Quercetin from onions and capers inhibits the replication of the novel coronavirus
We talked about it back in March when a Canadian team observed that quercetin, a substance with antiviral properties, could be used as a drug against novel coronavirus. Five months have passed since then and research on quercetin has continued, also carried out by other research groups. A few weeks ago a study published in the International Journal of Biological Macromolecules was published by a team from the University of Zaragoza and by the Italian CNR (Abian et al, Int J Biol Macromol., Aug 2020) in which it is explained how the quercetin is actually able to inhibit the replication of the novel coronavirus or Sars-Cov-2.
There is a protein, called 3CLpro, which is the key protein through which the novel coronavirus replicates. 3CLpro is also common to other types of coronaviruses. The scientists, in their research, first characterized this protein by studying it under different pH and temperature conditions. This data may be useful for further research aiming at using 3CLpro as a drug target. Then, the researchers performed a test on 150 compounds to evaluate which one could bind to 3CLpro, by inhibiting it. What emerged was that quercetin was able to bind to the protein, destabilizing it and reducing its activity. Therefore, quercetin can be considered a substance capable of inhibiting the replication of the novel coronavirus with the advantage that it is naturally present, is very well tolerated and cannot be patented. At present, however, there is no quercetin-based drug but this research certainly pays the way for promising future developments for the realization of treatments against the novel coronavirus.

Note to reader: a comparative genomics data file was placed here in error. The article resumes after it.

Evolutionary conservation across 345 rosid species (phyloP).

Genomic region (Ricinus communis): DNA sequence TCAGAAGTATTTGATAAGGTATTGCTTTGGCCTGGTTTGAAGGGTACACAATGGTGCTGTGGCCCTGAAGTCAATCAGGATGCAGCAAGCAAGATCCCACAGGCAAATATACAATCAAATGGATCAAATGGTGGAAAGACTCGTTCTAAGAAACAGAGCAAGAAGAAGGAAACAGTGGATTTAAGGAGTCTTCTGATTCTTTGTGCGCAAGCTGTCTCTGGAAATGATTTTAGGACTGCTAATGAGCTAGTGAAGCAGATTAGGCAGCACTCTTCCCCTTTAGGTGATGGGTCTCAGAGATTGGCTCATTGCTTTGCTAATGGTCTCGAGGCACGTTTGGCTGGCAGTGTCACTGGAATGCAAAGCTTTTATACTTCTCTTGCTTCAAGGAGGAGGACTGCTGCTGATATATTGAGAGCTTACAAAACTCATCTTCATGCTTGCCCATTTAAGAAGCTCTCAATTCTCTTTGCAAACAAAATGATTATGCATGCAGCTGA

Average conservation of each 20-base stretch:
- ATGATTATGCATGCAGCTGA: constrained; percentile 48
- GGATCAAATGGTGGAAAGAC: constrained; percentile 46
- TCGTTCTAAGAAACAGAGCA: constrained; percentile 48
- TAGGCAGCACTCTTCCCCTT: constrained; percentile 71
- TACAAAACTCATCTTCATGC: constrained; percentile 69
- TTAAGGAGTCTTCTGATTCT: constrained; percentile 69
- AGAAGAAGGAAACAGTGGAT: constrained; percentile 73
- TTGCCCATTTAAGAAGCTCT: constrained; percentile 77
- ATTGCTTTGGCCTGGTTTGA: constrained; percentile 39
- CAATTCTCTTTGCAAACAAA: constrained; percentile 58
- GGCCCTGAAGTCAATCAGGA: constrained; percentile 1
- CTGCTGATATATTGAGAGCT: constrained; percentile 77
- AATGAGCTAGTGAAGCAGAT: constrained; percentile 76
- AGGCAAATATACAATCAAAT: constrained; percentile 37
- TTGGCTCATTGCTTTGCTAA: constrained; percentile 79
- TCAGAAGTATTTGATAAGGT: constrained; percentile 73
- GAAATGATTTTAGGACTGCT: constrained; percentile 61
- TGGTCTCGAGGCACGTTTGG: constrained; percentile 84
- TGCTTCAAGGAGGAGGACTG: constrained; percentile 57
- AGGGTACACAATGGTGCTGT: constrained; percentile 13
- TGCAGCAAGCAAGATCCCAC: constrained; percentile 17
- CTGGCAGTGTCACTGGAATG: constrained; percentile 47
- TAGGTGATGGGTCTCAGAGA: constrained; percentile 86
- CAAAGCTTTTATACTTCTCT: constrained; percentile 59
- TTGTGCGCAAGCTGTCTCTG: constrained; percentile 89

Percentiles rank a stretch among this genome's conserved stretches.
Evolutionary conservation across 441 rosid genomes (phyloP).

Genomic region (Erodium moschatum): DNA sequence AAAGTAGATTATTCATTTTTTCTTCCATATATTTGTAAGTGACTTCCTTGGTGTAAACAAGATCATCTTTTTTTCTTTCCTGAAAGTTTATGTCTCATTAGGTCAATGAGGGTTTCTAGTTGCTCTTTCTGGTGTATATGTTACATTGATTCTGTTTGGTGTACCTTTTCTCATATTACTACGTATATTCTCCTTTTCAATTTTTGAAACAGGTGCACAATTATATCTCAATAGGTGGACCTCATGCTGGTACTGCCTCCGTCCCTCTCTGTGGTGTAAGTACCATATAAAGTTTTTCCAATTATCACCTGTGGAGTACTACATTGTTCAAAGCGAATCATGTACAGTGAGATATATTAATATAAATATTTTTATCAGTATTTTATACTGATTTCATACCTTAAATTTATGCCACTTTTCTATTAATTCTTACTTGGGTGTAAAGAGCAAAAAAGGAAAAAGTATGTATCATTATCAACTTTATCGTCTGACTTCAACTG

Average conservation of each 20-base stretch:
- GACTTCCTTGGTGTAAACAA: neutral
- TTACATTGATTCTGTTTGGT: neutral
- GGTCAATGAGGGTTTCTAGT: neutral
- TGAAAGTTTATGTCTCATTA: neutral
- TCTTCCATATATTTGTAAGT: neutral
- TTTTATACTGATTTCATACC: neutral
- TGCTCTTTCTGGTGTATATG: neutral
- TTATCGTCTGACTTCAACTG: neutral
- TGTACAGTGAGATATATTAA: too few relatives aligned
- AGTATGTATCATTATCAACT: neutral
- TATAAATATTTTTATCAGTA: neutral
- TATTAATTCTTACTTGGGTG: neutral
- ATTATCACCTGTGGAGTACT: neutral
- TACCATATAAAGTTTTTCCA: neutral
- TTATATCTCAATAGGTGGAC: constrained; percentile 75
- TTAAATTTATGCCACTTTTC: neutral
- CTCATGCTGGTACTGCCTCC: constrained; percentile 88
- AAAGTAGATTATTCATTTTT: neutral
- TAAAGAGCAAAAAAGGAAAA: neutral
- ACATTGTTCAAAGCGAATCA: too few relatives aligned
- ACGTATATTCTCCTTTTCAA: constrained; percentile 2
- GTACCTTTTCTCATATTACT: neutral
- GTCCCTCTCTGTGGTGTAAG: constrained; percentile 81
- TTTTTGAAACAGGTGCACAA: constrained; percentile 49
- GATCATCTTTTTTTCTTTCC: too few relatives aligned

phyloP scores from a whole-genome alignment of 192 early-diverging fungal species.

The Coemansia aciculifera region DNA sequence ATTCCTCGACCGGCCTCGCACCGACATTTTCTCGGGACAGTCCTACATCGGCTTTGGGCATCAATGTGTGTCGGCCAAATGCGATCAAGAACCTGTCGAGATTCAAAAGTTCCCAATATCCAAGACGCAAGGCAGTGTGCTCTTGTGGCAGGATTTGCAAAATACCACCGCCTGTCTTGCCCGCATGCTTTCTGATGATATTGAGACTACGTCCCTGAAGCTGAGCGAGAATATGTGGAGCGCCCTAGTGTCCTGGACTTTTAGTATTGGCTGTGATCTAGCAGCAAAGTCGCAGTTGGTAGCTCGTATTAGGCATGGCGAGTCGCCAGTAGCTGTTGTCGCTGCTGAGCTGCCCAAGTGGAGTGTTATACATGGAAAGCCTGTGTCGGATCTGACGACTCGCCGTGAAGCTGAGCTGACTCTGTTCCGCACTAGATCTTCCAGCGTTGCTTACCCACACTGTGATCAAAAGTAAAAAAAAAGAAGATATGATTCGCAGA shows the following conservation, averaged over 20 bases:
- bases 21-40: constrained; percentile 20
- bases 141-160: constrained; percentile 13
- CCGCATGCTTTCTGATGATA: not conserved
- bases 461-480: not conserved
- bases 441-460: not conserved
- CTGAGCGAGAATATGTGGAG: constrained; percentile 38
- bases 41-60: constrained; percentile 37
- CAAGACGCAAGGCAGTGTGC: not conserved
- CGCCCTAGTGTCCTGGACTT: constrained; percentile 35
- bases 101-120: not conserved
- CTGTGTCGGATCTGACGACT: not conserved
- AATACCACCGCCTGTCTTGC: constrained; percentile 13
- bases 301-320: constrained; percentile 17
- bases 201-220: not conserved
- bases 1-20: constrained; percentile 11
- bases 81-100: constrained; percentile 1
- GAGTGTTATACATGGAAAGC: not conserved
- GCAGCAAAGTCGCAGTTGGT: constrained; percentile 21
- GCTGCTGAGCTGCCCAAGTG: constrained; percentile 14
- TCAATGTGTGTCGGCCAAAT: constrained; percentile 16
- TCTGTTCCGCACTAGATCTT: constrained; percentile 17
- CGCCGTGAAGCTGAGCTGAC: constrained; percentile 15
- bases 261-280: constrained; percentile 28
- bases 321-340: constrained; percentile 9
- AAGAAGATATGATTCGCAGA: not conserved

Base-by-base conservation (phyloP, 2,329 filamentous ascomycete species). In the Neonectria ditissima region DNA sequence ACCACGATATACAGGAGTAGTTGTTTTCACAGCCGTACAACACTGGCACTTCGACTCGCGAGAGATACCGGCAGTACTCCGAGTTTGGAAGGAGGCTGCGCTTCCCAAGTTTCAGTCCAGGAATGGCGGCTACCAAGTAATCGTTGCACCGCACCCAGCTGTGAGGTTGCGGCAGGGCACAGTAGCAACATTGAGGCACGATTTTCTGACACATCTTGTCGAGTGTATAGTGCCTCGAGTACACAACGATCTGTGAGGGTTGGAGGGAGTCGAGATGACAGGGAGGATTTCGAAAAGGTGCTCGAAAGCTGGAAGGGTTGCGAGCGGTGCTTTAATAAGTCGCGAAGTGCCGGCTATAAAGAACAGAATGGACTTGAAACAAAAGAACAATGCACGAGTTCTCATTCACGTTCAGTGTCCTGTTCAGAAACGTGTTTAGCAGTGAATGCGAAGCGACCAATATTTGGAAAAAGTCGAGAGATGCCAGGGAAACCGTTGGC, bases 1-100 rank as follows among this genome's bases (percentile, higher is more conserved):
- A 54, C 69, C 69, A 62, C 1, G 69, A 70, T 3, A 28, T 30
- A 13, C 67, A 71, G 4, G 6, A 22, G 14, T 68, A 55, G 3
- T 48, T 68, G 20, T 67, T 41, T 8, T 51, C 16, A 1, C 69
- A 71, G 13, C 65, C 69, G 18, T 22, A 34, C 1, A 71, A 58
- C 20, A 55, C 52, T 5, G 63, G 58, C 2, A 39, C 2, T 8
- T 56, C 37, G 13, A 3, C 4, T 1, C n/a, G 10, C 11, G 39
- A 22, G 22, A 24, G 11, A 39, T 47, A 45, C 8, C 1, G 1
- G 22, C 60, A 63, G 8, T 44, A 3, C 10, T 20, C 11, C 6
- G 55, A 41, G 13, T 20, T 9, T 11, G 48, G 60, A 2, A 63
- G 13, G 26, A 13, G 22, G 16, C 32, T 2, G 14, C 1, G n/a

In the meantime, supplementing your diet with foods rich in quercetin can help strengthen the immune system to cope with external attacks. Quercetin, in fact, is contained in apples, berries, capers, grapes, onions, tea, tomatoes, walnuts, shallots and vegetables of the cruciferous family such as cauliflower and broccoli.